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Sara Khan: Suraj Kinare

Immerse yourself in intriguing watercolours mixing fantasy and reality.

A world of burning city suns, shimmering gardens, floral tapestries, mythical creatures, and distant relatives appear in Sara Khan’s art. Made with sumptuous watercolours, the works focus on precise details. The miniature painting traditions of the Indian subcontinent influence Khan’s works, but with a twist of magical realism.

Each painting evokes a hybrid realm between fantasy and reality. Personal memories mix with exotic plants and outlandish characters. In Suraj Kinare (an Urdu phrase meaning “at the edge of the sun”), Khan alludes to her own sense of identity, suspended between the cultures of her childhood home in Pakistan and her current home in Canada.

Windows, doors, and archways open on to blue skies and orange sunsets. Khan bridges the architecture of urban Pakistan with the dream of other lands. Silhouettes of people and objects appear amid foliage, suggesting the absence of memory. Water and plants flow between buildings, mountains, and creatures, conjoining different realms. Khan’s art reflects an identity rooted in heritage while incorporating the shapes and sights of a fluid, globalized world.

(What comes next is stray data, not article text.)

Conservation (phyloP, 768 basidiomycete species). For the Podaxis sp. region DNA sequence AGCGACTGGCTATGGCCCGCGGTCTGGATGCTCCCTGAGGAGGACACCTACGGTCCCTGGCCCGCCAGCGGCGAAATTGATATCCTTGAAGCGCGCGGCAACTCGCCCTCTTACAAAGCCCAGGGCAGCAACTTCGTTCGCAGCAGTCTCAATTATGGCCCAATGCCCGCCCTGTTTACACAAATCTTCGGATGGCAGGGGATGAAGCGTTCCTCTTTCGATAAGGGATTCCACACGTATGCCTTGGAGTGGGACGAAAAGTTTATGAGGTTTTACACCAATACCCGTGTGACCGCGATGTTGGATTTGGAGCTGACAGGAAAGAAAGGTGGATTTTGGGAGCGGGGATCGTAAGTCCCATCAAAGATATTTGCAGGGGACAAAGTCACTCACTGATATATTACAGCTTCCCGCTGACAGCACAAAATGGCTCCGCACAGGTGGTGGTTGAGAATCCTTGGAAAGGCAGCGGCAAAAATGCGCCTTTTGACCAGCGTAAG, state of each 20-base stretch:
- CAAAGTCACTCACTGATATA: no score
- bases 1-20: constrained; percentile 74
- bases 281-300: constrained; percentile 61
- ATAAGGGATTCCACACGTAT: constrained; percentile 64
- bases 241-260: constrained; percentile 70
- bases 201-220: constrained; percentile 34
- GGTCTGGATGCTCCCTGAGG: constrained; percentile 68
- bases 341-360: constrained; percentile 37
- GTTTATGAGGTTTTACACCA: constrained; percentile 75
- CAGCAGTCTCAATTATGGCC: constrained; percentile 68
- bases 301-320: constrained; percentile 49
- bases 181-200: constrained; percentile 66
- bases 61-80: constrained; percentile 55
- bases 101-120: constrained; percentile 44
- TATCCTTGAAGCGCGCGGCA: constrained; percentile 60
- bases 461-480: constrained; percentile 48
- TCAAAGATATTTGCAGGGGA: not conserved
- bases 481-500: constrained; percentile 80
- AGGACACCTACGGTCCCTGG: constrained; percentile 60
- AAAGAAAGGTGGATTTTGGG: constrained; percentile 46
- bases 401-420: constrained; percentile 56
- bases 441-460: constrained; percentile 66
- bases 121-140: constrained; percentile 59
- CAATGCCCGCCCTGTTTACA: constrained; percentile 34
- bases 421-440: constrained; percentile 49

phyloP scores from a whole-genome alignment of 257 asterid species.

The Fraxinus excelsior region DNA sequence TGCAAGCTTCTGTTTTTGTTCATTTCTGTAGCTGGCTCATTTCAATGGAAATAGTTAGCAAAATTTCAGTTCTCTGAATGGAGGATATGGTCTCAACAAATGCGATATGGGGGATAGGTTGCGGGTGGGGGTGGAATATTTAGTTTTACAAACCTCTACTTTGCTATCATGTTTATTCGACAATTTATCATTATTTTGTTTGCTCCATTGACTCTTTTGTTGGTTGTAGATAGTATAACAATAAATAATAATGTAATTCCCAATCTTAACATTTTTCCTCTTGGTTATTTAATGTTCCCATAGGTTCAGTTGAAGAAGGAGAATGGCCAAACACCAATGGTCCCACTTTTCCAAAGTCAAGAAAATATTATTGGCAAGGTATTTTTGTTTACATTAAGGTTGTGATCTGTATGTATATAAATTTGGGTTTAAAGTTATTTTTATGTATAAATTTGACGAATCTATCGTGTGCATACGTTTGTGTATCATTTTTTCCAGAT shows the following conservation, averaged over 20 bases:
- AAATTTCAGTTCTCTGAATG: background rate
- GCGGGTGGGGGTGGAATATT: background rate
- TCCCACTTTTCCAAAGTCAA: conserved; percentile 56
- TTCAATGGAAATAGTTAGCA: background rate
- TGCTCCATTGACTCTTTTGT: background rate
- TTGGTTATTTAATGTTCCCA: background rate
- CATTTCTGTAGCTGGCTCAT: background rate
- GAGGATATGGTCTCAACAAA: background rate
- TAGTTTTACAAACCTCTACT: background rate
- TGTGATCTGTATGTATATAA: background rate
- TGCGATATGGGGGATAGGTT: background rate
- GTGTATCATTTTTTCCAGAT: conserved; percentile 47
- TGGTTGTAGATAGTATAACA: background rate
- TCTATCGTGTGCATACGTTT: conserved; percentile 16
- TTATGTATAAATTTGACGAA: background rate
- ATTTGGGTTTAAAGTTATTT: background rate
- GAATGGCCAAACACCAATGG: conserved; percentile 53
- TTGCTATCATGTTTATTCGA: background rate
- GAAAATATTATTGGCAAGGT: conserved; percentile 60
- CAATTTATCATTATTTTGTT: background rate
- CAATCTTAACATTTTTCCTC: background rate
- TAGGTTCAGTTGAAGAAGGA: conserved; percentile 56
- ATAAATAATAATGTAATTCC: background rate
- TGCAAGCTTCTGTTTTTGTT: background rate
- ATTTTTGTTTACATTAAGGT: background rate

Learn more about Sara Khan and her art at her artist talk on July 11.

About the Artist

Sara Khan was born in Birmingham, England and raised in Lahore, Pakistan. She holds a BFA (with honours) from National College of Arts, Lahore (2008). Her works have been featured in several national and international group exhibitions. She was selected as one among thirteen international artists for the Bag Art camp, an international art residency in Bergen, Norway (2012). She was also selected to be a part of the 13 Satellites of Lahore, a public art workshop held at the Annemarie Schimmel Haus, Lahore (2006). She lives and works in Vancouver.

Image credit: Sara Khan, Daughter, 2018, watercolour on paper, 56 cm x 38 cm.